The funny thing about the blow up bed is that it almost got me arrested. Yes, feel free to re-read that sentence, but a blow up bed in a back pack almost got me thrown in jail. I purchased the darn thing in my home town with the intent of carrying it through security as carry-on baggage.  Unfortunately, I had not removed the bed from its original packaging and the TSA scanners mistook the tightly packed plastic as some sort of explosive. Apparently, two D cell batteries with wires connected to some sort of motor resembled the remaining ingredients of something really dangerous and before I knew what was happening, I was locked in a room with two angry guys carrying guns. By the way, if you must use the words "blow" and "up" in the same sentence while standing at airport security, use them very carefully and be prepared for delay.

Of course the whole thing was quickly cleared up, but it's only comical in hind sight.

My worst commute...

I have commuted four times in my career, the first time as a freight pilot while living in Dallas, Texas and flying out of Corpus Christi. In a two leg commute, I would jumpseat from Dallas Love Field to Corpus Christi on Monday afternoon and fly night freight on Monday through Thursday night. Four nights a week, I left Corpus at 8pm and flew to San Antonio, Dallas and Austin before one final approach and landing at Corpus around 6am. I had a four hour layover in Dallas each night, during which I would drive home, spend a couple hours in bed with my wife, then go back to work. It was far from ideal, but I was "paying my dues."

My second commute was from my home in Dallas to a regional airline job in Atlanta, Georgia. That commute was especially nasty because the airline didn't have jumpseat privileges on any other airline. While making a mere $14,000 per year, I had to purchase a $90 pass to get to and from work. Sometimes I stayed in Atlanta because I couldn't afford to come home.  I actually did this commute three times. First as a new hire and two more times after getting displaced to Atlanta for short temporary duty assignments. It was not pleasant.

The next opportunity I had to perfect the art of commuting came with my first job at a major airline and involved traveling from my home in Dallas to a new job as a Boeing 727 Flight Engineer in Miami, Florida. Luckily, that commute only lasted three months before I was back at home swearing I would never commute again. I learned a lesson on that one - never say never.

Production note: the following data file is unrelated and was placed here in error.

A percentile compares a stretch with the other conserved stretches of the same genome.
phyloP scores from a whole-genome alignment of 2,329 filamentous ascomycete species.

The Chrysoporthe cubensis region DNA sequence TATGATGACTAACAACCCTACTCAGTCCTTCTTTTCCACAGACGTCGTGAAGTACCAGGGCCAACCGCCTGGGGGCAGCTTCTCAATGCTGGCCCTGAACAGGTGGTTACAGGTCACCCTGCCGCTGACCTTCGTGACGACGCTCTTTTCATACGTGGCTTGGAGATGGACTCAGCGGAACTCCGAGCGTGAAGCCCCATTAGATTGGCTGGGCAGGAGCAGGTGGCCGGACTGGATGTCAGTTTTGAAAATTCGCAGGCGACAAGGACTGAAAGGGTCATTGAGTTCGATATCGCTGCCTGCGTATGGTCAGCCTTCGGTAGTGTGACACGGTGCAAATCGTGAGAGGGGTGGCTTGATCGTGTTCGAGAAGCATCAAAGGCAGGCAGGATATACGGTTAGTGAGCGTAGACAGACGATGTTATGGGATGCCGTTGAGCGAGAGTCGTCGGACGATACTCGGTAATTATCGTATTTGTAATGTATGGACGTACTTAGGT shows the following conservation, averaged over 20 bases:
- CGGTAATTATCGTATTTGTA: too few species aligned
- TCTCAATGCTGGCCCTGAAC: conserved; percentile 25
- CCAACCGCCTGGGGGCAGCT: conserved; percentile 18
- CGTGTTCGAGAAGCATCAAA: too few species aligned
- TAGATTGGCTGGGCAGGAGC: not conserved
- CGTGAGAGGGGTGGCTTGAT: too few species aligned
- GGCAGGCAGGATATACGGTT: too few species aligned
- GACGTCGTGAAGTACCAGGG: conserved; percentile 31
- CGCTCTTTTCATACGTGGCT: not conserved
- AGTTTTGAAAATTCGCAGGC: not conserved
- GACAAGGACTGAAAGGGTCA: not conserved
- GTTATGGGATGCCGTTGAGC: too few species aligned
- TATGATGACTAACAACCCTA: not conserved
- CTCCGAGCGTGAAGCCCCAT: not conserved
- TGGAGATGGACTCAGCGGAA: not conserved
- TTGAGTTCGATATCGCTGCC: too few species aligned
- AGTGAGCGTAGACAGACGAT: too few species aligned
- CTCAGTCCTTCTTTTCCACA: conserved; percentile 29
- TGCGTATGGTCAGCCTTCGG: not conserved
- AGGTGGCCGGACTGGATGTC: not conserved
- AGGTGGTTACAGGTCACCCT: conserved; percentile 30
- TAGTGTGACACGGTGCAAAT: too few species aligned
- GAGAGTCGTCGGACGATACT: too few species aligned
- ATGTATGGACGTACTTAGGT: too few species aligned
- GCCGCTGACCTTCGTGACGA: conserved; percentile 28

My fourth commute was once again from my home in Dallas, this time after getting displaced from DFW to an assignment in Saint Louis that was supposed to last a year and turned into a four year saga. At the time, almost all of our STL based first offices commuted. The flights were all full and the jumpseats were few and far between.

The Saint Louis commute was probably the hardest of all and got off to the roughest start. The afternoon
before my first trip out of STL, I noticed a severe line of thunderstorms moving toward the Dallas area. A single line of strong storms had the potential to wreak havoc on our operations and I didn't want to be late for my first day at a new base, so I elected to make the trip to St. Louis a day early. I decided I could use the extra time to familiarize myself with a new airport and shake hands with my new boss, but by the time I got to the airport there were only three flights left. I got bumped off the first two and for reasons unknown, the final flight of the night cancelled.

Over the next hour, storms started to impact the area and the flight information boards in the terminal began to list cancelled flight after cancelled flight. I had an afternoon sign in the next day, but within the span of about 5 minutes, all three of my backup flights landed squarely on the growing list of cancellations.

Honestly, as I recall this story, I can't imagine why I didn't just call crew schedule to inform them I had tried by best and failed. We had a commuter policy in place that would have kept me out of the chief pilot's office, but I decided not to give up. I sat at a computer inside pilot ops and checked flight after flight until I finally found what I thought might work.

I took a delayed flight from Dallas to Tulsa, Oklahoma that landed around 2am, couldn't find a hotel room with any vacancy, and spent the night on a couch at the airport. Not that a hotel would have been worth the money as I caught a flight on another airline that left Tulsa at 7am and landed in St. Louis an hour and ten minutes later. I was tired, frustrated and seriously concerned that my experience that night was a precursor of things to come. Thankfully that was as bad as it ever got, but four years later I finally got the transfer back to Dallas and once again proclaimed that I would never commute again.